The Capitol Police issued an arrest warrant for Mr. Shulster for this attack.

        Mr. Shulster’s biography on the Jackson County, Oregon Republican Women website identifies him as “an Unpaid Lobbyist,” and a “Volunteer in the Israel Defense Forces Medical Unit and a member of AIPAC.” The bio states:
        “At the last AIPAC meeting in May of 2011 Stan was present to hear the
        stirring address that Prime Minister Netanyahu gave to Congress and he
        grabbed the woman who heckled the Prime Minister while he was speaking.”

        Rabbi Shmuley Boteach also attested to the assault when he wrote in his
        blog, “The elderly gentleman to my right, whom I had been talking to just before the speech started, pulled the flag out of her hands, cupped his hands over her mouth, and assisted in subduing her.” Additional witnesses have been identified by the U.S. Capitol Police.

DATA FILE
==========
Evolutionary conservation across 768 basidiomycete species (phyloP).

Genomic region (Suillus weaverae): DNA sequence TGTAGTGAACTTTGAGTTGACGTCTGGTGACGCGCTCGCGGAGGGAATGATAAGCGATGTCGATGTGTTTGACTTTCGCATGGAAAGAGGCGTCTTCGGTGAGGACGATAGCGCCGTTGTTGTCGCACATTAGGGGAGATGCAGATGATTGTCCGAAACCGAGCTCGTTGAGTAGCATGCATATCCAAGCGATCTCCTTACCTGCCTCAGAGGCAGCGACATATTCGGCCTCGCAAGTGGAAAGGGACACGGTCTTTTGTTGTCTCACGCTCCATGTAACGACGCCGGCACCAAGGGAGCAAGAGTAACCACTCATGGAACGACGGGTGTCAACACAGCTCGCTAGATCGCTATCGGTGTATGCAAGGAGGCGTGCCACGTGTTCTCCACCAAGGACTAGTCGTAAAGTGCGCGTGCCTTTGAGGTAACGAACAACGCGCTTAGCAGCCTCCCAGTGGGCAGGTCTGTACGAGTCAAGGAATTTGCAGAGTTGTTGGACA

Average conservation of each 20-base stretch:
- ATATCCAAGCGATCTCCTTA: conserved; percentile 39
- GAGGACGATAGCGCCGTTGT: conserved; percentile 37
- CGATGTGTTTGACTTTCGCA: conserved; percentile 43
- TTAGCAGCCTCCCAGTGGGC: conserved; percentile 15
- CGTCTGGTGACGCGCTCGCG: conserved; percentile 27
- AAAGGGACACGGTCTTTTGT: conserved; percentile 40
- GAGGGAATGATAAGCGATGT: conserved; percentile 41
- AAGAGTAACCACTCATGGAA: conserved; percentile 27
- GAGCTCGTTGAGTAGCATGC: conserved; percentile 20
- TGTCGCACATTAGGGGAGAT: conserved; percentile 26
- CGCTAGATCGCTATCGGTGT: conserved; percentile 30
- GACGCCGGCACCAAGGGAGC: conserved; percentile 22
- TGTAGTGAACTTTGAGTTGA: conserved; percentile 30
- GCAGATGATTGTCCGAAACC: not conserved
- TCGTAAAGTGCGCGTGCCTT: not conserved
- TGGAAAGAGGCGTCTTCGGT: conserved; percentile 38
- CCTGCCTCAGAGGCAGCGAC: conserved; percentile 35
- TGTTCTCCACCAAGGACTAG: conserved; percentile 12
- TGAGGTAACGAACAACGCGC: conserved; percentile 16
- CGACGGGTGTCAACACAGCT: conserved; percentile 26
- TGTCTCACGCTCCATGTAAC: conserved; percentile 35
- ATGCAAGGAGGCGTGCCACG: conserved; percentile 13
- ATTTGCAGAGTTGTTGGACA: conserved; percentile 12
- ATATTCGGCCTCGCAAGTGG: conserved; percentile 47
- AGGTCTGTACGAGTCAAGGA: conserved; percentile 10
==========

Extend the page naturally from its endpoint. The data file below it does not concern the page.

According to the complaint, Mr. Shulster grabbed the banner held by Ms.
        Abileah, used his hand to attempt to gag and suffocate Ms. Abileah, and
        yanked her head back, injuring her neck. As a result of the attack, Ms.
        Abileah sustained a neck strain, swollen neck and muscle strain, and has
        since suffered from frequent head and neck aches as well as emotional

        Ms. Abileah is a 29-year-old American Jew of Israeli descent, who works as the Co-Director of CODEPINK, a women-initiated grassroots peace and social justice organization that seeks to end U.S. wars and the U.S. funded occupation of Palestine.

        “I was shocked that the biography of the person who attacked me would brag about his use of violence. This lawless behavior echoes the routine actions of the Israeli government and military in carrying out violent acts daily against the Palestinian people.

        I am hopeful that my filing suit will be a clear signal to those who attempt to silence peaceful protesters, that they will be held accountable for their illegal actions,” said Ms. Abileah.

      • patm on February 10, 2012, 12:29 pm